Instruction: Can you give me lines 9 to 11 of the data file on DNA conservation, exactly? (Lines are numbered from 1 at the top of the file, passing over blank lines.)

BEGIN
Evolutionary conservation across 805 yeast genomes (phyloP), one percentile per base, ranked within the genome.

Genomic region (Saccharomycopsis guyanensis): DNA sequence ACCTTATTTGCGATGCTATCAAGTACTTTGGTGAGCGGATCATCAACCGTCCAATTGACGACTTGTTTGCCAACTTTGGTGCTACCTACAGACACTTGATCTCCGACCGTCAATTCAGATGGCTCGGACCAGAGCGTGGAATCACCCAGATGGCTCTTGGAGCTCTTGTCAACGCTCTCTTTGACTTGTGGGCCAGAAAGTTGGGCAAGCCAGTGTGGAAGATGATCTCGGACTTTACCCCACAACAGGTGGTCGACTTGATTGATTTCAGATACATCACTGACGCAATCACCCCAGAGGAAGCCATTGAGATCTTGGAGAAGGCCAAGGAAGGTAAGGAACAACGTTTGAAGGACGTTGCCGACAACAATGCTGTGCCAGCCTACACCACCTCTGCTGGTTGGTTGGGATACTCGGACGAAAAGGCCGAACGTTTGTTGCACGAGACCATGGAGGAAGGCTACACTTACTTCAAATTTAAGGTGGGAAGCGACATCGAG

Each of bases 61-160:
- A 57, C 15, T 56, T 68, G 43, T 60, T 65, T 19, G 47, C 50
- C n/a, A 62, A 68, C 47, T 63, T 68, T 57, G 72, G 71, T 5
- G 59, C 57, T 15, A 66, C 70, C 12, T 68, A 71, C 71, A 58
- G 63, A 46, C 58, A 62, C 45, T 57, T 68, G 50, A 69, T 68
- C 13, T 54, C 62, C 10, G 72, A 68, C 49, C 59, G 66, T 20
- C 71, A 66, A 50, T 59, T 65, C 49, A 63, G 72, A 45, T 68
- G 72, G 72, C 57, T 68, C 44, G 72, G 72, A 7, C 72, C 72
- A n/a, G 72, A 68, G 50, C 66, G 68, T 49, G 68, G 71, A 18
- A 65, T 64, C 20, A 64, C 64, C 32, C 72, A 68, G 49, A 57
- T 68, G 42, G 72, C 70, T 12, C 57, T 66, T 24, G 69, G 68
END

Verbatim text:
- C 71, A 66, A 50, T 59, T 65, C 49, A 63, G 72, A 45, T 68
- G 72, G 72, C 57, T 68, C 44, G 72, G 72, A 7, C 72, C 72
- A n/a, G 72, A 68, G 50, C 66, G 68, T 49, G 68, G 71, A 18